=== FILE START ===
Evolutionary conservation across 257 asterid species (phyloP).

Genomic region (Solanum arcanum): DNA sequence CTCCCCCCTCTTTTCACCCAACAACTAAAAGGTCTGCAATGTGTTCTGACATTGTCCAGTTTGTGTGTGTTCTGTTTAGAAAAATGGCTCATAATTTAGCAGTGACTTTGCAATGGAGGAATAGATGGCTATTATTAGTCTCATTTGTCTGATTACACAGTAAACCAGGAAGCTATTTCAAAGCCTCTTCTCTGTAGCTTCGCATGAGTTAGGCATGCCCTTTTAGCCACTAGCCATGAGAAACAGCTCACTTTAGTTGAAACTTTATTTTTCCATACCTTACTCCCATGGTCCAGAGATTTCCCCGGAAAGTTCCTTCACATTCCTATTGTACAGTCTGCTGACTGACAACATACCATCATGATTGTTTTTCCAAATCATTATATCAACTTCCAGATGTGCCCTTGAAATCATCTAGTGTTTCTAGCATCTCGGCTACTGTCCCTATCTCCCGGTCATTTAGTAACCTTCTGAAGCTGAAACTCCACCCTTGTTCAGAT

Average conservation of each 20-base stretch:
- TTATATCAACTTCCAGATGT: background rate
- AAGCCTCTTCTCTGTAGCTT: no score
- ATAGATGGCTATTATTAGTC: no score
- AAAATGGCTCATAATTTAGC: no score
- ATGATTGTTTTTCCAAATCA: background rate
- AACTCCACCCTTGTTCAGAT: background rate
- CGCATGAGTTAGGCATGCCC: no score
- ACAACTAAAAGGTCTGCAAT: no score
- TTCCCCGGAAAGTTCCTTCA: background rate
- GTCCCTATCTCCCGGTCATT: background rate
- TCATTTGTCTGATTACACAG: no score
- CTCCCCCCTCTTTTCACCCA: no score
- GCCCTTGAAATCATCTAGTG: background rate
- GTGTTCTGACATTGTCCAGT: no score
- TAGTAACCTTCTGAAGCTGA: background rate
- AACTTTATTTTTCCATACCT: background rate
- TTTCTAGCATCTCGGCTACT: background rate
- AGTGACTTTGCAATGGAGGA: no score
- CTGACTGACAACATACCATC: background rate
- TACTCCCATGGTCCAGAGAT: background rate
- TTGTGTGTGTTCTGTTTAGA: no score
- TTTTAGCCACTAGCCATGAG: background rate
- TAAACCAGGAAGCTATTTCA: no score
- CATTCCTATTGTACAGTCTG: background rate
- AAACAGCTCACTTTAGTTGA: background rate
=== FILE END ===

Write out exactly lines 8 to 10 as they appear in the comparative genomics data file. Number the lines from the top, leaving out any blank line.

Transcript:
- ATGATTGTTTTTCCAAATCA: background rate
- AACTCCACCCTTGTTCAGAT: background rate
- CGCATGAGTTAGGCATGCCC: no score